You wouldn’t set out to climb a mountain without some preparation, would you? To make it safely to the summit and back down, you need a plan: a route, food, water and the right equipment. You also need to know ahead of time the size of the mountain, so you know what to expect heading into your climb; otherwise, you might run out of energy halfway through.
Well, think of chasing down your own debt as you would climbing a mountain. Just like when you’re standing at the base of the incline staring up, it can be very daunting to face down your debt. But it’s much less intimidating if you have a plan and the right tools with you on the journey.
Overcome Debt Denial and Shame
As simple as it sounds, acknowledging your debt is really the first step toward addressing it. Carrying debt is often complicated by feelings of shame and anxiety—which, in turn, can fuel debt denial. As U.S. News & World Report notes, symptoms of debt denial include:
- Telling yourself everything will work out without making any changes.
- Taking financial risks that seem foolish in hindsight.
- Seeking out other vices—like eating, smoking or drinking—as a result of money-related stress.
- Clashing with your partner, family or friends about money more frequently over time.
- Needing to use your credit card to stay afloat.
- Avoiding opening bills or credit card statements.
It’s helpful to acknowledge debt for what it is: A financial state, rather than a failure of character. Negative emotions, if left unchecked, can easily drive you further into debt because they make it easier to ignore counterproductive habits. Action begins with simple, honest acknowledgement of your situation.
Organize Your Debts
Next, it’s time to get organized. This is the stage where you figure out how much you owe, and to whom. Many people find success using a tried-and-true filing system, with a folder for each separate debt account. Compile past statements here and add incoming ones as you receive them. You can also set up a spreadsheet to track your debts electronically with columns for balance, interest rate, minimum payment, due date, etc.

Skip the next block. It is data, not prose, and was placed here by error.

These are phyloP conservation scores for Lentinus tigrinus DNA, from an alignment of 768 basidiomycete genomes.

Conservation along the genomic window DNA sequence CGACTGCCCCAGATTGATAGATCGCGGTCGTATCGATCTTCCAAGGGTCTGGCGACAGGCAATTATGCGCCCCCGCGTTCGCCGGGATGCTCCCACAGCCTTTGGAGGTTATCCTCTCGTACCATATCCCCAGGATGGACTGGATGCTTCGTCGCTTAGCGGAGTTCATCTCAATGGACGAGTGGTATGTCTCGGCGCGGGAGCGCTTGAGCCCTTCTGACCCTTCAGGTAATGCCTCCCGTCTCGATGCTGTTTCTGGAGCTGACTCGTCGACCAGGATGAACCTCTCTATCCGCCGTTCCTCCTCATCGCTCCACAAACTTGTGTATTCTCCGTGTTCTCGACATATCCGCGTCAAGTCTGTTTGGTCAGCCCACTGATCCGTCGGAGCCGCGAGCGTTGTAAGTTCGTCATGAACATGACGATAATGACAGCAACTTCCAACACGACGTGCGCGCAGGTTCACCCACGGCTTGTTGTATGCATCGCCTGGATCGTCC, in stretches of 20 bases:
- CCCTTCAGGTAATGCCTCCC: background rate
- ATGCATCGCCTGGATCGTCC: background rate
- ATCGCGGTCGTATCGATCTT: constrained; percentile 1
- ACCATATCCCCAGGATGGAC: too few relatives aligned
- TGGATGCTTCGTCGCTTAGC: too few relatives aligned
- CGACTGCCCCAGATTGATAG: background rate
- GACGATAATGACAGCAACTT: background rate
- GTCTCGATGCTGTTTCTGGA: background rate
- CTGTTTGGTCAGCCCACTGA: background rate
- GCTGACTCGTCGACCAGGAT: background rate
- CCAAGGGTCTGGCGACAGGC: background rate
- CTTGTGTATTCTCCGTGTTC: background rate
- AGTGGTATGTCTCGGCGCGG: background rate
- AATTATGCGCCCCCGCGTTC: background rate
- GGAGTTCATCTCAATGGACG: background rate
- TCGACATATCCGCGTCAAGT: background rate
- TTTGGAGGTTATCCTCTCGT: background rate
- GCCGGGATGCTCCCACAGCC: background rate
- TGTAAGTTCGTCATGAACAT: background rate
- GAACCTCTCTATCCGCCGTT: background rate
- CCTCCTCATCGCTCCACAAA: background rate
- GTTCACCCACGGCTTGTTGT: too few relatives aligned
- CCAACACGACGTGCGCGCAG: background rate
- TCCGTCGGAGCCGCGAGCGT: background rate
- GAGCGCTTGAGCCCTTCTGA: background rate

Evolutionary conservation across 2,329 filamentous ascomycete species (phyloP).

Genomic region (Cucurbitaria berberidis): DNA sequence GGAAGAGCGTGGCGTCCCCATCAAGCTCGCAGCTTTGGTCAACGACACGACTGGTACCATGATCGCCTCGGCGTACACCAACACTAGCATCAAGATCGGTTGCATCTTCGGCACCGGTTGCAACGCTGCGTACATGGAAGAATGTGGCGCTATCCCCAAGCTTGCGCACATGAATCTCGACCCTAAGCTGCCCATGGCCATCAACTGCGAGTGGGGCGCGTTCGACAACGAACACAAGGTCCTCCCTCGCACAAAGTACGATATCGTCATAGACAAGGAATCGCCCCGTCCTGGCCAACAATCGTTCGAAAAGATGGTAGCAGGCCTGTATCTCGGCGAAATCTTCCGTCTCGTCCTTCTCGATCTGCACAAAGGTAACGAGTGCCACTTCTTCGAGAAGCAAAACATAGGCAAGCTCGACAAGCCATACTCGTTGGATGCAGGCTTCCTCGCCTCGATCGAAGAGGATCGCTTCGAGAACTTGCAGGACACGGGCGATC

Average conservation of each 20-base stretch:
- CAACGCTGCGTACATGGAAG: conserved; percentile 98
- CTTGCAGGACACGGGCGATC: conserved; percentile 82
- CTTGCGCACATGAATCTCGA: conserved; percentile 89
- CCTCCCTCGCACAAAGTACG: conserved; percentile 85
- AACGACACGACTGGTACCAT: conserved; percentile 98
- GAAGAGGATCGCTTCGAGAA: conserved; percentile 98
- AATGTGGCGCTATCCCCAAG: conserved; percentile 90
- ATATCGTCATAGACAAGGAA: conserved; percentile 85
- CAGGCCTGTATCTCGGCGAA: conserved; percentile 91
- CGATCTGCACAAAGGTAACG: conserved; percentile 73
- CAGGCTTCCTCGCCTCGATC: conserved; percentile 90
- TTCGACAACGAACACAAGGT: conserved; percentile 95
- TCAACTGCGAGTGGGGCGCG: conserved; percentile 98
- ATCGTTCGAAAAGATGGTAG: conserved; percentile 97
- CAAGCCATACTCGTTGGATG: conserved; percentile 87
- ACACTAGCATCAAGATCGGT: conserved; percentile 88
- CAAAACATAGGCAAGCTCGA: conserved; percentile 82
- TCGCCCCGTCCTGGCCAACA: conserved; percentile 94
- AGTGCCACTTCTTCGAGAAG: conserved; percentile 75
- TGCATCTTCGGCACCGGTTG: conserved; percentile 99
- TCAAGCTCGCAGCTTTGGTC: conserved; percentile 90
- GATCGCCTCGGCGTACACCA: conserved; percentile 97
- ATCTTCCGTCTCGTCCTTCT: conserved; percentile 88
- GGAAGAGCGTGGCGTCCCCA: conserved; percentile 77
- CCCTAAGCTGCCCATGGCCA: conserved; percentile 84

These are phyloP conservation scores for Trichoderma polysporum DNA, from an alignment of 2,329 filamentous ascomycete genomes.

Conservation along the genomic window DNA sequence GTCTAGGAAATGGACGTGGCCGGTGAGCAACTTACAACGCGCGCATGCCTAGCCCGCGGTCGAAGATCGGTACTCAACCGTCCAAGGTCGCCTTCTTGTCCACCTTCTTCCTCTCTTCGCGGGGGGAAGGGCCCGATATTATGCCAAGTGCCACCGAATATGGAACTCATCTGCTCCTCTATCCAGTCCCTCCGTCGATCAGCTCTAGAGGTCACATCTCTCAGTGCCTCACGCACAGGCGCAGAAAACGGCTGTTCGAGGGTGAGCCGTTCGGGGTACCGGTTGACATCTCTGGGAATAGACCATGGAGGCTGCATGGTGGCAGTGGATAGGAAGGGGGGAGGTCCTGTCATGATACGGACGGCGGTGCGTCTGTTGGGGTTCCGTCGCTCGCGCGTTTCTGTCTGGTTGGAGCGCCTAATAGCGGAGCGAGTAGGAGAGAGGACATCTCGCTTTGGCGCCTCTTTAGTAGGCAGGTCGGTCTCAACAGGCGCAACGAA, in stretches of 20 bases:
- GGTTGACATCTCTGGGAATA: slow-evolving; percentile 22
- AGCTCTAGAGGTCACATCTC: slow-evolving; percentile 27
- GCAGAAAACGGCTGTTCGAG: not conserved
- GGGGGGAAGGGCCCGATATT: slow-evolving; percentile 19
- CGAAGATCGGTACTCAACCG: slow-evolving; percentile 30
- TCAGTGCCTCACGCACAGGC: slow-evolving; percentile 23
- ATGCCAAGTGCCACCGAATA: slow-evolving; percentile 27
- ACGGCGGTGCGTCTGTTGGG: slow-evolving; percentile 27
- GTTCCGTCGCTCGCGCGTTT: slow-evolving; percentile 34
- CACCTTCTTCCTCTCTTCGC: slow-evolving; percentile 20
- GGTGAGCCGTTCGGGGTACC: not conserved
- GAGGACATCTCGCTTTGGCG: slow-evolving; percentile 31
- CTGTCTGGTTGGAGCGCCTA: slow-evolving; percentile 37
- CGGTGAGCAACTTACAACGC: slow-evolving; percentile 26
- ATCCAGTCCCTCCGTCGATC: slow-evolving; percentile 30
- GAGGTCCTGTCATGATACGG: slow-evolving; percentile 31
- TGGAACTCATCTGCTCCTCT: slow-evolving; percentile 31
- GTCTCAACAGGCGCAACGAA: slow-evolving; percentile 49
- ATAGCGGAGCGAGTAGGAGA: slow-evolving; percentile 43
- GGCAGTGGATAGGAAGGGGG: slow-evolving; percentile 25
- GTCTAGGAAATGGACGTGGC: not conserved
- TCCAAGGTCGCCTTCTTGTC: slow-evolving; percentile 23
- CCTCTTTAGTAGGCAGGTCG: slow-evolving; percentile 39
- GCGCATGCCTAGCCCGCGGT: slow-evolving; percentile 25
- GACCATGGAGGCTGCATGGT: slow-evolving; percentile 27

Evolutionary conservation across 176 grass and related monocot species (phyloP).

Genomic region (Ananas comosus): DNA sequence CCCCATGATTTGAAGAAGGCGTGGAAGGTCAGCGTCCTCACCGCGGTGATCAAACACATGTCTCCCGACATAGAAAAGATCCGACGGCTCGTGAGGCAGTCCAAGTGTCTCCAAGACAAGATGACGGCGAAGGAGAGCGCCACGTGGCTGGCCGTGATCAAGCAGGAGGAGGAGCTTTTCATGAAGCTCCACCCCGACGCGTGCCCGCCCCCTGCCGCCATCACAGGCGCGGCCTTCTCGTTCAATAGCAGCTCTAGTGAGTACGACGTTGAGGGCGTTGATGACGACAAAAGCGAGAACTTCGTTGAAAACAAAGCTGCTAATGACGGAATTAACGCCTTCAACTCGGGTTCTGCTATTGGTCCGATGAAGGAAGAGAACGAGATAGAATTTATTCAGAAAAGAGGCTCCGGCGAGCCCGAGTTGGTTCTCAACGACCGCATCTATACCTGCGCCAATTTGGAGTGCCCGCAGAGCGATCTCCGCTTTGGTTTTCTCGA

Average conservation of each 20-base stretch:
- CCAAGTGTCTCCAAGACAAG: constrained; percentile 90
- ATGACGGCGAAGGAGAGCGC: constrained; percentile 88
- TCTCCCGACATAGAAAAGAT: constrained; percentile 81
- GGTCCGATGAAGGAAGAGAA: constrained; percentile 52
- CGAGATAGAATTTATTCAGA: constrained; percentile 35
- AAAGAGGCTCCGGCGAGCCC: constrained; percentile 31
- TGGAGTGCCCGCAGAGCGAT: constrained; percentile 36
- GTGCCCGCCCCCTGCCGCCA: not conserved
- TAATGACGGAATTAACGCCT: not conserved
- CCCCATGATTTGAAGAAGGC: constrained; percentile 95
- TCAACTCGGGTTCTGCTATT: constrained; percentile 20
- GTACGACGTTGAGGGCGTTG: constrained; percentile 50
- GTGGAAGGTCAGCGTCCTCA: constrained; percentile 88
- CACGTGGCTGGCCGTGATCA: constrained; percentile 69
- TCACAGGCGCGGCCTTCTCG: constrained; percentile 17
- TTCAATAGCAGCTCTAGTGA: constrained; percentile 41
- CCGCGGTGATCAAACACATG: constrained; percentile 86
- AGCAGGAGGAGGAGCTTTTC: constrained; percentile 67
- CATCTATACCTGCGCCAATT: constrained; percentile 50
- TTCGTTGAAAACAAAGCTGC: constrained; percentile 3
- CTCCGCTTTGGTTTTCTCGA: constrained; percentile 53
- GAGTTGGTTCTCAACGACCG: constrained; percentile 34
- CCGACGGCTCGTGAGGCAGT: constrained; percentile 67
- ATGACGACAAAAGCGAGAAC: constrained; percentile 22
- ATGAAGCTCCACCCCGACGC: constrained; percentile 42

Organizing your debts will help you better understand their scope and nature so you can formulate a plan of attack. It will also ensure nothing slips through the cracks, thus helping you avoid racking up late fees and penalties.
Overcome Your Debts
How you chase down your debts depends primarily on their type and amount. Struggling to juggle high-interest credit cards? Research the potential benefits of conducting a balance transfer or consolidating your debts into one personal loan.
Facing more than $7,500 of unsecured debt like credit card debt or medical bills? Learn more about debt settlement, which aims to reduce the amount you owe creditors through negotiating. See what people have to say about leading debt relief organizations by looking through Freedom Debt Relief reviews and the like.
Do you own your home? Some people choose to take advantage of their home’s equity with a cash-out refinance. The downside is that this process will increase your outstanding mortgage balance by the amount you take out in cash. However, the upside is that most mortgages carry a lower APR than high-interest debts like credit card balances, making them more manageable to pay back over time.
Chasing down your own debt is really a three-part process: Acknowledging your debt, organizing it and choosing the best course of action for your needs and financial situation. It may look like a steep uphill battle at first, but you’ll be so glad you took the first steps when you see the view at the top.
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